In the past fifty years, the American short story has changed dramatically. New voices, forms, and mixtures of styles have brought this unique genre a thrilling burst of energy. The Penguin Book of the Modern American Short Story celebrates this avalanche of talent.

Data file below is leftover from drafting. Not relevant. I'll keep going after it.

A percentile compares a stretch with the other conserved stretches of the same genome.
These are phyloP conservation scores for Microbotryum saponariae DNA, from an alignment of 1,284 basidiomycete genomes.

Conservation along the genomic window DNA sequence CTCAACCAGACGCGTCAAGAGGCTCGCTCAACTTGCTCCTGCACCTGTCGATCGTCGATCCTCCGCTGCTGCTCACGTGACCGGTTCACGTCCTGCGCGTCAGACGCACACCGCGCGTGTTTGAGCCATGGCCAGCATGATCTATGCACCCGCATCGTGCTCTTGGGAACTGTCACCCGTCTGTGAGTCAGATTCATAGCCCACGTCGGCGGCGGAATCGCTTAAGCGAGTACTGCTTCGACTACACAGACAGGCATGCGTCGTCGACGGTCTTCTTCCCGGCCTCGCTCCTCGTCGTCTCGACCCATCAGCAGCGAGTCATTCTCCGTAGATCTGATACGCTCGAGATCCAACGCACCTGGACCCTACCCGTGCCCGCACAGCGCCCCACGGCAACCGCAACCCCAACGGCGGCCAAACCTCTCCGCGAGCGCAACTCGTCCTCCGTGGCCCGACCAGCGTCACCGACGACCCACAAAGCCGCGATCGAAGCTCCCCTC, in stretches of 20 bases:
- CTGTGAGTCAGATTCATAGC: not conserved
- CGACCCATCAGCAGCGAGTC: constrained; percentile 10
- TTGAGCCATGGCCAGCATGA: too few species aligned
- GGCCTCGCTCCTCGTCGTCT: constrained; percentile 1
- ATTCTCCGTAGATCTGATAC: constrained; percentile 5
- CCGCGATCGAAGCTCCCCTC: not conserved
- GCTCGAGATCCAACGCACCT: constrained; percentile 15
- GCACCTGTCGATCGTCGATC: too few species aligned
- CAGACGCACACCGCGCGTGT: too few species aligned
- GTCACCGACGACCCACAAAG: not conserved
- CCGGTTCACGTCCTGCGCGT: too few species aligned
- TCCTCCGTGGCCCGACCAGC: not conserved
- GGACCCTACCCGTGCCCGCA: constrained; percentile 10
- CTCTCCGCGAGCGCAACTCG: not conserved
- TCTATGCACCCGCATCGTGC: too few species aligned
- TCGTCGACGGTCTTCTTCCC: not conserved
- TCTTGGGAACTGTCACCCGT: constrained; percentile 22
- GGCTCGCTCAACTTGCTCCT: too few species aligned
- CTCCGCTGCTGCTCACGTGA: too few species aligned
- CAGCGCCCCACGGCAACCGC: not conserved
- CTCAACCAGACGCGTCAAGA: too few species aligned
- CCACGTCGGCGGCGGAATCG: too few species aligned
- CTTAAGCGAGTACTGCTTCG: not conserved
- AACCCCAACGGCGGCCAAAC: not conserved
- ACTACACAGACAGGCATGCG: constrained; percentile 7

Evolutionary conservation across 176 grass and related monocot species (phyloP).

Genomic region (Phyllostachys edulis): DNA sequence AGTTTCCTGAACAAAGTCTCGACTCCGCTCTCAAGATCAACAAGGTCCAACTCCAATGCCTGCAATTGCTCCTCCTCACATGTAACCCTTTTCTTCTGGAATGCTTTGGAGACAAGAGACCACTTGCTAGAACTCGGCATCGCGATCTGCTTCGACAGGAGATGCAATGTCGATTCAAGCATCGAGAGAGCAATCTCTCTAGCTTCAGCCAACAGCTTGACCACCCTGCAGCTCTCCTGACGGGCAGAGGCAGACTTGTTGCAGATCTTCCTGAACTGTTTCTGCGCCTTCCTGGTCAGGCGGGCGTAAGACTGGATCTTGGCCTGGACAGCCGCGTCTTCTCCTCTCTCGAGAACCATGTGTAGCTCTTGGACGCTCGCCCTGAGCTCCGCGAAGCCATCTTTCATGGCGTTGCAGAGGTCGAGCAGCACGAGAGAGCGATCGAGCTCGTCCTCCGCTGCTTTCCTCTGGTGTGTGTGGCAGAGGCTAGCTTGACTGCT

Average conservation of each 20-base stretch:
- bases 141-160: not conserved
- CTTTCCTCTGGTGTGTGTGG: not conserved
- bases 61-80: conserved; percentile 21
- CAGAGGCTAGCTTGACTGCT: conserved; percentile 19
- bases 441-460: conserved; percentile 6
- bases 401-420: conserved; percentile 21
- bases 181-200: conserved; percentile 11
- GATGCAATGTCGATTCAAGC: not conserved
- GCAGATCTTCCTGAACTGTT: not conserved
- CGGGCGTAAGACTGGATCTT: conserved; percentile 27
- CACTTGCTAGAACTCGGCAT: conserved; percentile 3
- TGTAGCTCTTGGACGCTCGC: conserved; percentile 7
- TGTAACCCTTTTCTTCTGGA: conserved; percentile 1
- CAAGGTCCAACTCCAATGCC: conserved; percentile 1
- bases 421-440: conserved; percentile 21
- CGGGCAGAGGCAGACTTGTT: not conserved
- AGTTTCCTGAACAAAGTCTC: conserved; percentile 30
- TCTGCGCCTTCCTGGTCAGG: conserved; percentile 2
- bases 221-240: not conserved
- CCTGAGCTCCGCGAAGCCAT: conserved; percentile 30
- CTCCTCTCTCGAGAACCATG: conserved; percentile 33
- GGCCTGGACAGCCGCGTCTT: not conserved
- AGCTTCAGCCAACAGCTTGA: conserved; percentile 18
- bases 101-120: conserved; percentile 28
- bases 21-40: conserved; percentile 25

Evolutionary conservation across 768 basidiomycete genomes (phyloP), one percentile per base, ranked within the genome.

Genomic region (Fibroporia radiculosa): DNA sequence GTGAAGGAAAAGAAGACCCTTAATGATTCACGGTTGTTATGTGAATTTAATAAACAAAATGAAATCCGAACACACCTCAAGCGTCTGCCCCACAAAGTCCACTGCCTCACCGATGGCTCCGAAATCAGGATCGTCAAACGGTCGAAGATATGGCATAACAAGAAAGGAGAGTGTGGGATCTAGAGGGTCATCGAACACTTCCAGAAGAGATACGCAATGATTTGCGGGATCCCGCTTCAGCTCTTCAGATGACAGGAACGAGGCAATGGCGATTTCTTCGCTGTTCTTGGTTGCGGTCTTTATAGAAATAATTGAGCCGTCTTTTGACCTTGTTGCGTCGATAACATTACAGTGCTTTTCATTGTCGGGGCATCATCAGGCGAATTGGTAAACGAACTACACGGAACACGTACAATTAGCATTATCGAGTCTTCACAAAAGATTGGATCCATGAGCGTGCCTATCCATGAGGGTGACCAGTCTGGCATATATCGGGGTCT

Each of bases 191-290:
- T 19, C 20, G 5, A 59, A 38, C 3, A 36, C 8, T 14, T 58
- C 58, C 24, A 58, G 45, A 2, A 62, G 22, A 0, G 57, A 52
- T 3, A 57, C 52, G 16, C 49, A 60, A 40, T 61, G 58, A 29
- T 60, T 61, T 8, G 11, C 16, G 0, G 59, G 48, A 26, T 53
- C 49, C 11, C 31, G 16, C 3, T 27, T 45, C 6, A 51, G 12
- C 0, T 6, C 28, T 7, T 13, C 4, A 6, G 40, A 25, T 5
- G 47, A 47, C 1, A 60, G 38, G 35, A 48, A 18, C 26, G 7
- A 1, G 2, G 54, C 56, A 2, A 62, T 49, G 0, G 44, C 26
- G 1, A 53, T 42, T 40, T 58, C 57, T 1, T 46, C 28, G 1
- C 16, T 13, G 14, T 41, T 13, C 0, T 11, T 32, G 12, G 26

This rich anthology begins in 1970 and brings together a half century of powerful American short stories from all genres, including—for the first time in a collection of this scale—science fiction, horror, and fantasy, placing writers such as Ursula K. Le Guin, Ken Liu, and Stephen King next to some beloved greats of the literary form: Raymond Carver, Grace Paley, Chimamanda Ngozi Adichie, and Denis Johnson. Culling widely, John Freeman, the former editor of Granta and now editor of his own literary annual, brings forward some astonishing work to be regarded in a new light. Often overlooked tales by Dorothy Allison, Percival Everett, and Charles Johnson will recast the shape and texture of today’s enlarging atmosphere of literary dialogue. Stories by Lauren Groff and Ted Chiang raise the specter of engagement in ecocidal times. Short tales by Tobias Wolff, George Saunders, and Lydia Davis rub shoulders with near novellas by Susan Sontag and Andrew Holleran. This book will be a treasure trove for readers, writers, and teachers alike.